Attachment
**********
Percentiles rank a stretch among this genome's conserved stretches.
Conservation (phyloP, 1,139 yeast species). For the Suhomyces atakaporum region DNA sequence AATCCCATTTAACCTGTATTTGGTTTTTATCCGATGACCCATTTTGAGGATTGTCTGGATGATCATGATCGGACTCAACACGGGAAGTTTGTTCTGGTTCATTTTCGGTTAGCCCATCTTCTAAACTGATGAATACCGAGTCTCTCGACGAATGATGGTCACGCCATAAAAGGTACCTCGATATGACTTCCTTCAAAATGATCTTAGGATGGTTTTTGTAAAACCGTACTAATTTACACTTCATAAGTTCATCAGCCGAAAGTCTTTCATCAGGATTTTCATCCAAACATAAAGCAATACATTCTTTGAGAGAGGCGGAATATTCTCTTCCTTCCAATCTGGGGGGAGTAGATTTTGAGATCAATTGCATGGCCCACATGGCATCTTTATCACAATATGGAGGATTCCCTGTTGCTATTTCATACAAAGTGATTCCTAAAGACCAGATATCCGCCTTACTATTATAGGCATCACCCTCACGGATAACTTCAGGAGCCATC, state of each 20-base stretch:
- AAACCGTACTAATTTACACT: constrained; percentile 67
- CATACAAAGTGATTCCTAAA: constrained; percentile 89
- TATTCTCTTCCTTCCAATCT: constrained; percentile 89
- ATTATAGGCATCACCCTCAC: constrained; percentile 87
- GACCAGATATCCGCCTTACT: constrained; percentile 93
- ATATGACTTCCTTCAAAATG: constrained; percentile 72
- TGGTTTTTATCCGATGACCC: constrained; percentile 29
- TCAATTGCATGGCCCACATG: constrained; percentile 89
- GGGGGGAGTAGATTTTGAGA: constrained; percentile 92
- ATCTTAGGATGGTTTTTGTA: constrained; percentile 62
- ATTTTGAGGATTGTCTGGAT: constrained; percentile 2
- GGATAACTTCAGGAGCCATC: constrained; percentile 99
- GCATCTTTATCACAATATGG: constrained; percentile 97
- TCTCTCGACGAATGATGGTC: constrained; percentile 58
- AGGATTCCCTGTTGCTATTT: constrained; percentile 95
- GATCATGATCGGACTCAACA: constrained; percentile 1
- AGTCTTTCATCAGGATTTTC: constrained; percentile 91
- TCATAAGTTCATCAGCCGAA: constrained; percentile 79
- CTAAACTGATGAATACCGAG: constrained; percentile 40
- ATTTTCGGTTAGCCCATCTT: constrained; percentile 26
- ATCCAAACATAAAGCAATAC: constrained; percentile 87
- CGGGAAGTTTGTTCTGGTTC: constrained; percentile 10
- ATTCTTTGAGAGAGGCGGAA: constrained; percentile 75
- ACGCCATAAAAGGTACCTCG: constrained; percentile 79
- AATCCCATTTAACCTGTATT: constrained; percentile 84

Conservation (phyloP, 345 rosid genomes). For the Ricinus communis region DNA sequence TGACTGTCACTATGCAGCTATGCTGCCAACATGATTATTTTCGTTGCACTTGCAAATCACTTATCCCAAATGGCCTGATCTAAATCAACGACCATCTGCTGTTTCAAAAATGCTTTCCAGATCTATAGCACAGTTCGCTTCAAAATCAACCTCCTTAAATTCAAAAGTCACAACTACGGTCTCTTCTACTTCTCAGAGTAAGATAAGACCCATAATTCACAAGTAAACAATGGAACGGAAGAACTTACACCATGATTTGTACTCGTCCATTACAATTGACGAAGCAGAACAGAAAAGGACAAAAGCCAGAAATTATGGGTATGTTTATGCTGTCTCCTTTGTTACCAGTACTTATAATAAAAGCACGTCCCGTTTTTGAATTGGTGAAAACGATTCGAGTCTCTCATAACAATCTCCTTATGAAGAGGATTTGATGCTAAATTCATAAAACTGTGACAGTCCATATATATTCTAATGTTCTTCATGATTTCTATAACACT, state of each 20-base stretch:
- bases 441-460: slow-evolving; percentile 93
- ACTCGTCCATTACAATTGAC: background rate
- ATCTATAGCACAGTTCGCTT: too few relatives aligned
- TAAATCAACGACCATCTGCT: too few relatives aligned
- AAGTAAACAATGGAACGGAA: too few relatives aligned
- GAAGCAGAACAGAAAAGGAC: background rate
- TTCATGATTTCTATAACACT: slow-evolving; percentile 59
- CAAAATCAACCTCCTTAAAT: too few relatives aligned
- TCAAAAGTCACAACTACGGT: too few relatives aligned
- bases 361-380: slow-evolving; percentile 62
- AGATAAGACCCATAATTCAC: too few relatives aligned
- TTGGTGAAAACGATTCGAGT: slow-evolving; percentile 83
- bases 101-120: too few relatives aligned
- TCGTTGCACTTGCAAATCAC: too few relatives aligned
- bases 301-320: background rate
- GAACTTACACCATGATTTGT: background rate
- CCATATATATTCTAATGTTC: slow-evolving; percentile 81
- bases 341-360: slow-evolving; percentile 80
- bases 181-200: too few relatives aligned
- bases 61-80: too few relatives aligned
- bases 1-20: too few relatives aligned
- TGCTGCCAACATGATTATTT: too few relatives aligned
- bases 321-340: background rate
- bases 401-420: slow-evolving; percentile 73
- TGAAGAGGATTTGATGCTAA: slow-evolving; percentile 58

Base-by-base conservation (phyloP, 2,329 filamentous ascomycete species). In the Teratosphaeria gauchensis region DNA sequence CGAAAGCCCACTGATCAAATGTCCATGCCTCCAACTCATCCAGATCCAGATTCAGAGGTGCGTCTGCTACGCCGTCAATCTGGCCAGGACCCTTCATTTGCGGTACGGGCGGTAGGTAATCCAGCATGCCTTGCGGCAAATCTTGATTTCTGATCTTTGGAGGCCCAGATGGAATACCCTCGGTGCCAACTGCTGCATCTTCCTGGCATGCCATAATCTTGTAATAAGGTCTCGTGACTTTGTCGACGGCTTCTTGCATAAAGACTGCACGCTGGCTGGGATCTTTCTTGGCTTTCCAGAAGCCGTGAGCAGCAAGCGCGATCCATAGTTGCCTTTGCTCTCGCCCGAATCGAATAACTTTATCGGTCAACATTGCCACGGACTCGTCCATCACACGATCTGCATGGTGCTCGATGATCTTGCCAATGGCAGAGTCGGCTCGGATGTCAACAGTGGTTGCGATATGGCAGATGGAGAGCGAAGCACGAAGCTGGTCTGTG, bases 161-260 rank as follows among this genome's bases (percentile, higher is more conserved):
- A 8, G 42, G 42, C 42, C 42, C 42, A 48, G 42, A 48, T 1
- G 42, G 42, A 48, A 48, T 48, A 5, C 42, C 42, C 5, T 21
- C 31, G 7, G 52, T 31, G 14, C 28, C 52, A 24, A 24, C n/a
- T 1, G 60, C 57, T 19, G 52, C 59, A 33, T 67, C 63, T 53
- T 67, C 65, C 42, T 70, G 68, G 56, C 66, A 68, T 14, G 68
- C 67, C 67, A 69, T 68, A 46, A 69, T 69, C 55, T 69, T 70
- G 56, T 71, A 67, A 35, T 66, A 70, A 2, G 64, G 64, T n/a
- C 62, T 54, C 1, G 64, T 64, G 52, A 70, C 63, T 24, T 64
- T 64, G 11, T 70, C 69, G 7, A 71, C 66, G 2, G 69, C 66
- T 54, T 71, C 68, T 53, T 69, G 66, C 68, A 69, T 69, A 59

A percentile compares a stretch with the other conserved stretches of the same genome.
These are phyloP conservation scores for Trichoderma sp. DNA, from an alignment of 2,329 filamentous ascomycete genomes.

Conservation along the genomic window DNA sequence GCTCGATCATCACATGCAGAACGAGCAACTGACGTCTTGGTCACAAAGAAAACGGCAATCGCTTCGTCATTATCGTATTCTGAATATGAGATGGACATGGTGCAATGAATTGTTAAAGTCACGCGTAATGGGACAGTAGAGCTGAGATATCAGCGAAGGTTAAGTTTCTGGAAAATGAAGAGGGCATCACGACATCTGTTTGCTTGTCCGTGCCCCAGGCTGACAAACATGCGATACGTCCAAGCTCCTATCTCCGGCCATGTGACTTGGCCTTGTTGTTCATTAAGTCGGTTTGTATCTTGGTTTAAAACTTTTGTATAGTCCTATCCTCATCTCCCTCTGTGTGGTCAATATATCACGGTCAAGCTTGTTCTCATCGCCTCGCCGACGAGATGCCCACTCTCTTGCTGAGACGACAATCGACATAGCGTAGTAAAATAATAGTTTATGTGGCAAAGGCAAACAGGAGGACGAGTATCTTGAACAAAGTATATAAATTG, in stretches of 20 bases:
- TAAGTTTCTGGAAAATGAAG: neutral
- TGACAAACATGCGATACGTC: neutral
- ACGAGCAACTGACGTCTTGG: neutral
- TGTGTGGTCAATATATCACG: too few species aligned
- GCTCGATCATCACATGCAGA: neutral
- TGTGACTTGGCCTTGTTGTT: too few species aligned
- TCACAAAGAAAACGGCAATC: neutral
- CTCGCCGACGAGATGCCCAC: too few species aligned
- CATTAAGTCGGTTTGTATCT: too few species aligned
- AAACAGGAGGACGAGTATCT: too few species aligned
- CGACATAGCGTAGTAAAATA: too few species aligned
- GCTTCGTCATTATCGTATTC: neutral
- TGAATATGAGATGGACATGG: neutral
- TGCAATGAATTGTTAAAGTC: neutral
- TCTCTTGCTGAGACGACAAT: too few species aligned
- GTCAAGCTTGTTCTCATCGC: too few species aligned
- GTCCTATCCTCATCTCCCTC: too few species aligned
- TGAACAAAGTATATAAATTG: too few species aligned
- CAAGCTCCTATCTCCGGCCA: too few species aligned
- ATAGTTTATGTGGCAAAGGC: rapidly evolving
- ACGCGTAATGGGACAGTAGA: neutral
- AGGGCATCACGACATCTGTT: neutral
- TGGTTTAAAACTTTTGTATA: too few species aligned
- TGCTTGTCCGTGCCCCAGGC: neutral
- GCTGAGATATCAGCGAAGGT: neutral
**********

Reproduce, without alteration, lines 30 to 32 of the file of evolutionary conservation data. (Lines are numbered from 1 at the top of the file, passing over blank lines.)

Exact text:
- ACTCGTCCATTACAATTGAC: background rate
- ATCTATAGCACAGTTCGCTT: too few relatives aligned
- TAAATCAACGACCATCTGCT: too few relatives aligned